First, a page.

DETROIT – Zookeepers are celebrating a "world first" after the first recorded breeding of a rare tarantula was successful.
Chester Zoo in England experienced the rare feat when around 200 Montserrat tarantulas hatched, bursting through the ground, making the zoo the first to achieve the process in captivity.
The tarantulas are native to the Caribbean island of Montserrat, but very little is known about them.
Curator of the zoo, Dr. Gerardo Garcia, offered some insight into the big news:
Breeding these tarantulas is a huge achievement for the team as very little is known about them. It’s taken a lot of patience and care to reach this point.
The data we’ve been able to gather and knowledge we’ve developed over the last three years since the adults first arrived has led us to this first ever successful, recorded breeding and hopefully these tiny tarantulas will uncover more secrets about the behavior, reproduction and life cycle of the species. We know that males have a very short life span when compared with females and gauging their sexual maturity to select the best possible time to put them together for mating, is vital to the breeding process. It’s successes like this which really highlight the work that zoos are doing behind-the-scenes to conserve a range of endangered species, including the smaller, less known species that contribute to the world’s biodiversity. Importantly, the skills and techniques the team has developed with this new breeding success will now be transferred to other threatened species.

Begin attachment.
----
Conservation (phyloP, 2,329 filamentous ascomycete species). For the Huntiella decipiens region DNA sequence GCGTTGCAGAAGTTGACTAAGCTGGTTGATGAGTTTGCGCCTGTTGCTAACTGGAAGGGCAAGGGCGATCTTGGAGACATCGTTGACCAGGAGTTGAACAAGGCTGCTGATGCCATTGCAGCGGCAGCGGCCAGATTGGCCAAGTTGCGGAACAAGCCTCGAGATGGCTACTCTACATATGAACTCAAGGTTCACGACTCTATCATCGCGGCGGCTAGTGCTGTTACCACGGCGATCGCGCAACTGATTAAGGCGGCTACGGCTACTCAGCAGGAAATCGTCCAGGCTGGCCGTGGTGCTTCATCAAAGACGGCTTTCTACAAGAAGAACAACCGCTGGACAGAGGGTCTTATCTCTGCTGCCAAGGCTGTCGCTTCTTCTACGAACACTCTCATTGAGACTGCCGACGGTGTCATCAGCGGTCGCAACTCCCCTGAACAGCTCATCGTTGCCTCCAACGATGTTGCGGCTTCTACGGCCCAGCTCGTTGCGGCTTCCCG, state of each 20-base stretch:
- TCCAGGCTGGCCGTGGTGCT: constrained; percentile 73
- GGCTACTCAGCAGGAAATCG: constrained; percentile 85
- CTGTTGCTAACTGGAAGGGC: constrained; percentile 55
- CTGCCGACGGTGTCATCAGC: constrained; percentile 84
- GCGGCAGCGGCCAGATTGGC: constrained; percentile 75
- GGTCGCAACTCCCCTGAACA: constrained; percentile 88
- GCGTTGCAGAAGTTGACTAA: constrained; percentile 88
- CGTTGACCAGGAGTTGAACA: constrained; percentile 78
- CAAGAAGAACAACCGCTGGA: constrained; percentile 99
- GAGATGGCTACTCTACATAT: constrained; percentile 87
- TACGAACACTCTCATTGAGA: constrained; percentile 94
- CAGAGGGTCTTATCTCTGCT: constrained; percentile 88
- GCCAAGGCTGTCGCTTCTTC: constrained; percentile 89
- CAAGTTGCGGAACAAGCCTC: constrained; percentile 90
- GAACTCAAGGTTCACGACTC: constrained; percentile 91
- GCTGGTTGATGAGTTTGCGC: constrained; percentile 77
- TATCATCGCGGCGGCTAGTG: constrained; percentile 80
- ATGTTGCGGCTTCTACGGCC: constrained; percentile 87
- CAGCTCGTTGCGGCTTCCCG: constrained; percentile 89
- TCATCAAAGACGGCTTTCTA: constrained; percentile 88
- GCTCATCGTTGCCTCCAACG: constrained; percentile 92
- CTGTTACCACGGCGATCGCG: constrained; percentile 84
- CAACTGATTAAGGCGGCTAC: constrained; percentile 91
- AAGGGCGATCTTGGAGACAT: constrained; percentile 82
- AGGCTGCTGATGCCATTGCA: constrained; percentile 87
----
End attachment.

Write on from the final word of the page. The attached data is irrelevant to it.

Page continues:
The tarantulas were first formally described by science from a single male over 100 years ago.
The zoo hopes to learn about the rare species, which prior to their breeding, had never before been seen in zoos or in the wild.
We've succeeded in the first recorded breeding of the Montserrat tarantula...and there's 200 of them!https://t.co/oREYDhMn90
— Chester Zoo (@chesterzoo) August 12, 2016